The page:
Alison Littley, chief executive of Buying Solutions, is leaving the quango which was meant to sort out central government IT procurement and other services.
A spokesman for the Cabinet Office said: "We can confirm that Alison Littley has announced her decision to move on from Buying Solutions, following five years as its Chief Executive.
"David Shields, Procurement Delivery Director for Buying Solutions, has taken on provisional day-to-day management of the organisation, reporting to John Collington, Director of Commodity Procurement within Cabinet Office’s Efficiency and Reform programme."
The future of Buying Solutions is in doubt - Francis Maude is in the midst of a wide-ranging review of government procurement.
But Buying Solutions faces a faster review - it has a month to prove its worth before ministers decide its fate in March.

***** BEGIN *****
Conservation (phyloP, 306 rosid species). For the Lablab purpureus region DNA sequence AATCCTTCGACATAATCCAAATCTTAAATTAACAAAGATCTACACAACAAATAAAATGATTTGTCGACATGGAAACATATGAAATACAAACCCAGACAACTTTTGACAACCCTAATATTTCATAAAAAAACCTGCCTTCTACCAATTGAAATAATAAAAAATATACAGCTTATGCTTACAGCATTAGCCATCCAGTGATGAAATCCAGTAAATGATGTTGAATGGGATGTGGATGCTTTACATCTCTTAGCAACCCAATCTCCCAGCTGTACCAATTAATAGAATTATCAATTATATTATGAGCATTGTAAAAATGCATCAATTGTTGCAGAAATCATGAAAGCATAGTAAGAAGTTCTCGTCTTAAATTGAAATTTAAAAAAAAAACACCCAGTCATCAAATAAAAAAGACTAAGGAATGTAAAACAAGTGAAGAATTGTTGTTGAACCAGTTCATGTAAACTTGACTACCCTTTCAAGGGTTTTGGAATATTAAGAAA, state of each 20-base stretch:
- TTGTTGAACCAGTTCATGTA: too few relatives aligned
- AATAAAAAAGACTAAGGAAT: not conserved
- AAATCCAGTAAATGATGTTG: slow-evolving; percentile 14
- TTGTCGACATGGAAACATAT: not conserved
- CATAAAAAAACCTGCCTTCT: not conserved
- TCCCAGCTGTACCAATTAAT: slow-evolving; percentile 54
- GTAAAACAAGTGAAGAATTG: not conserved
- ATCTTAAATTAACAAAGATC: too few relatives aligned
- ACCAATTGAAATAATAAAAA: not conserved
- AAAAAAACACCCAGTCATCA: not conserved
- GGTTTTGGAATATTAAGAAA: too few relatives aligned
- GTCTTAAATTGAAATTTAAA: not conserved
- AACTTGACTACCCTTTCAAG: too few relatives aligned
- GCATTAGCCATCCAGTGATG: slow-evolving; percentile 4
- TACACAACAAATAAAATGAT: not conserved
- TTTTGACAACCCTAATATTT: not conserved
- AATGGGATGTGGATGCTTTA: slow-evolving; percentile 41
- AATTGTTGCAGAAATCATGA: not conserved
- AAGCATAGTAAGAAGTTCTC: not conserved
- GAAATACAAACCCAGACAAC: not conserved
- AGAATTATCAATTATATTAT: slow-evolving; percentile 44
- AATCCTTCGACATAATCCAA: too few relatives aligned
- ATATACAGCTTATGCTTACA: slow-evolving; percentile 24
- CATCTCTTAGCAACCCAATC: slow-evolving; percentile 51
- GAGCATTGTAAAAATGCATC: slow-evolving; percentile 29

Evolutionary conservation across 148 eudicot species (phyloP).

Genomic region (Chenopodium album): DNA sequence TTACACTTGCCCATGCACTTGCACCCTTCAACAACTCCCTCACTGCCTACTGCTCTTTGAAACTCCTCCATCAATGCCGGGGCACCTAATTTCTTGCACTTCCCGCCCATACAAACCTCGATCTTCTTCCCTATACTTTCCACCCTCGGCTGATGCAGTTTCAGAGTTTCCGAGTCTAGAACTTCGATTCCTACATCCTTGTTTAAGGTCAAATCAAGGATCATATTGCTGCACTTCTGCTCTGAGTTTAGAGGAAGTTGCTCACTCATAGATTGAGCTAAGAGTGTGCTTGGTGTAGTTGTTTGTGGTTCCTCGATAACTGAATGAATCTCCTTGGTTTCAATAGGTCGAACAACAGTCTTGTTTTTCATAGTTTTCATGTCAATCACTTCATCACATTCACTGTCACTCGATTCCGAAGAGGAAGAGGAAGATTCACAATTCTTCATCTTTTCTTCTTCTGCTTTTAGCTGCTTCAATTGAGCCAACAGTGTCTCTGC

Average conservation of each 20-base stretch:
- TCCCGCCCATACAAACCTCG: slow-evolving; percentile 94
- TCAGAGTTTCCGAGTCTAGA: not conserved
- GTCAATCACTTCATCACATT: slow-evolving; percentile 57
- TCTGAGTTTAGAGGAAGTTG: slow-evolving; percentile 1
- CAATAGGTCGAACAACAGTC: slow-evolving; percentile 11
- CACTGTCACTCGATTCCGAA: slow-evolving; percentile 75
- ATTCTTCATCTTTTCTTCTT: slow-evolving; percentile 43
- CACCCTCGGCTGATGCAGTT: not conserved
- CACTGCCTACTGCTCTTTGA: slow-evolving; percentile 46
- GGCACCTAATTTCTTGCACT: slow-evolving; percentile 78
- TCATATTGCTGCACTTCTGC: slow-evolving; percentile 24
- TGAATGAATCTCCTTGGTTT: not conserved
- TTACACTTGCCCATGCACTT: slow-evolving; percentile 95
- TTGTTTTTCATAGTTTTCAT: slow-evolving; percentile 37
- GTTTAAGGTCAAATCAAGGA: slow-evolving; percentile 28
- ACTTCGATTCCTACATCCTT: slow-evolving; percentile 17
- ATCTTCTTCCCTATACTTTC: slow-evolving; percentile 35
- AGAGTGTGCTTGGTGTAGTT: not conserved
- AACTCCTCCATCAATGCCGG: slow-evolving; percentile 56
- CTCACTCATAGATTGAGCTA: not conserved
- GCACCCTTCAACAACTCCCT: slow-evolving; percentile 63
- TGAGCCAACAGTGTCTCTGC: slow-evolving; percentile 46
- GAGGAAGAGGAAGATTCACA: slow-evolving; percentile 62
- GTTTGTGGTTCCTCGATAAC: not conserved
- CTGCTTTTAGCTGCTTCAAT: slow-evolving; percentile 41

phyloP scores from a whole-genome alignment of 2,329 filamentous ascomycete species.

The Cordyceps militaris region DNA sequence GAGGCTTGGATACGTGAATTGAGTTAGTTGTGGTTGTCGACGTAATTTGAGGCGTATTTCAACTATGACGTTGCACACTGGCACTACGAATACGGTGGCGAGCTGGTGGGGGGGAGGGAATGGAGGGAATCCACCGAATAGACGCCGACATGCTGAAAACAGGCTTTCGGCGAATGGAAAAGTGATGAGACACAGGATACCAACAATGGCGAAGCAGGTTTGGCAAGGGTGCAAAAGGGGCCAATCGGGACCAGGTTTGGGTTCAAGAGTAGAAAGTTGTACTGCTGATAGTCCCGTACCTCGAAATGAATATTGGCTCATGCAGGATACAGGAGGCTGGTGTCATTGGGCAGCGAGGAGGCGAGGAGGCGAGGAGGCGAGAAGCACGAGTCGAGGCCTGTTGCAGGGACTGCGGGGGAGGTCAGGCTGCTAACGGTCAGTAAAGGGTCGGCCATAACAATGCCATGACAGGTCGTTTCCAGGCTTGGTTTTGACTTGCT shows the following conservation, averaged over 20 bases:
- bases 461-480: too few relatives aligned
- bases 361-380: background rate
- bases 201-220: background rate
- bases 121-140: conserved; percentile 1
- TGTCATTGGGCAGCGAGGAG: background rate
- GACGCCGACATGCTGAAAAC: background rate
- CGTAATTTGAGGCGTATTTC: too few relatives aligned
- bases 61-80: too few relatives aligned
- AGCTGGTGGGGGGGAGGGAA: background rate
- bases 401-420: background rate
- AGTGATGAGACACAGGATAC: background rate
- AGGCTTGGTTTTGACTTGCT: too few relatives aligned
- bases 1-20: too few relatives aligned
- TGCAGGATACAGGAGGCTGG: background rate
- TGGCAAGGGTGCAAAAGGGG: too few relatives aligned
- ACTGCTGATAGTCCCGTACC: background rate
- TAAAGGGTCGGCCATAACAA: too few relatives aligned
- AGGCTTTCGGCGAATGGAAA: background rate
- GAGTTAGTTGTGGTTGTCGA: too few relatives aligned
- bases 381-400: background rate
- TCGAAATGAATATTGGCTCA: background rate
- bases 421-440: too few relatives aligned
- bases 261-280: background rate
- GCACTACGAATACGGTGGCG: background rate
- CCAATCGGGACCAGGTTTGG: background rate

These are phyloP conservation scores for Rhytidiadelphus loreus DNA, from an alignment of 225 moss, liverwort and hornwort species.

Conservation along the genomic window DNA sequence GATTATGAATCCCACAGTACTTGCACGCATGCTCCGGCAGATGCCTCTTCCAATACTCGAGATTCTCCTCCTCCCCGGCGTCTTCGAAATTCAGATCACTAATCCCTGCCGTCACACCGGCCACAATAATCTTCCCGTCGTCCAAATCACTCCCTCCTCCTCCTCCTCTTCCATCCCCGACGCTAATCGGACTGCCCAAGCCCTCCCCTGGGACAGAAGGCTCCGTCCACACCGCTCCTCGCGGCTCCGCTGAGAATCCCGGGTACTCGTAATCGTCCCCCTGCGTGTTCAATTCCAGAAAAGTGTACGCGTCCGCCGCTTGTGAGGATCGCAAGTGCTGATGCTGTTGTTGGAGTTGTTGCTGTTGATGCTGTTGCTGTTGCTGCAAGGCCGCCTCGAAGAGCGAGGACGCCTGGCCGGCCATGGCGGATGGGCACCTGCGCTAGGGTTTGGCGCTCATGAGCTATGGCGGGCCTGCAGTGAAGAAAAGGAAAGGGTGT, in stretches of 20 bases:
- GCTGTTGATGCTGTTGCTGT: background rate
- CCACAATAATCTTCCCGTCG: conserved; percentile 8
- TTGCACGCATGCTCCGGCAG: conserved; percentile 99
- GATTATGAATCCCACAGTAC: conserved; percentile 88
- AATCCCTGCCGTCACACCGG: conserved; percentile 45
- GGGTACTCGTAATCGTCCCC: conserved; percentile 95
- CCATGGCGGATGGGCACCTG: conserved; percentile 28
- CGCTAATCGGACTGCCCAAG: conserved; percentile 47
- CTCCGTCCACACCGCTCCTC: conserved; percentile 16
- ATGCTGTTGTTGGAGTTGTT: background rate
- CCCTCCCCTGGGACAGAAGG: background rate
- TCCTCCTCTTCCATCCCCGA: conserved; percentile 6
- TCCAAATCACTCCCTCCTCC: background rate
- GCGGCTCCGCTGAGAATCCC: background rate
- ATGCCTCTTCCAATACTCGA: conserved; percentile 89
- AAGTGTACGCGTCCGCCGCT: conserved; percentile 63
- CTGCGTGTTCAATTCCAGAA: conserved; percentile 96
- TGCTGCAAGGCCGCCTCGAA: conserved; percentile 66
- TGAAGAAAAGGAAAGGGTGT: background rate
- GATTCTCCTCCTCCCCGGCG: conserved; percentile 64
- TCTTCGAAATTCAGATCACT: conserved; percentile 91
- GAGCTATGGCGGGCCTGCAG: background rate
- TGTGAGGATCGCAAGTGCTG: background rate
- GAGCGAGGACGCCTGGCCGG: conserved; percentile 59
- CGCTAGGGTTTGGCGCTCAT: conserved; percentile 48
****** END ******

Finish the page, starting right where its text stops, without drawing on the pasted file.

The Cabinet Office spokesman sent us this:
The review will be carried out by John Collington, Director of Commodity Procurement within Cabinet Office’s Efficiency and Reform programme, and by David Shields, Procurement Delivery Director for Buying Solutions. The review will be undertaken in February, and its implications considered by Ministers in March.
Francis Maude, Minister for the Cabinet Office, has stated that the Sir Philip Green review strongly reinforced the need to push forward quickly with the work that he had already begun on centralising category procurement.
This work remains at the heart of the Government agenda for procurement, and a transformed Buying Solutions will take its place at the centre of this work. The review now commissioned will examine in more detail how this role will be fulfilled, and how Buying Solutions will operate as a key part of the Centralised Category Procurement programme led by John Collington.
Customers and suppliers will be informed of the outcome of the review in due course. In the meantime, Buying Solutions will continue to work closely with customers and suppliers and all existing operations remain unchanged.
Maude told Parliament earlier this week that while he did not know how much the coalition was spending on technology, he knew it had saved £1bn by cancelling or curtailing projects.
The Office of Government Commerce - famous for its logo - has already been Borged into the Cabinet Office. ®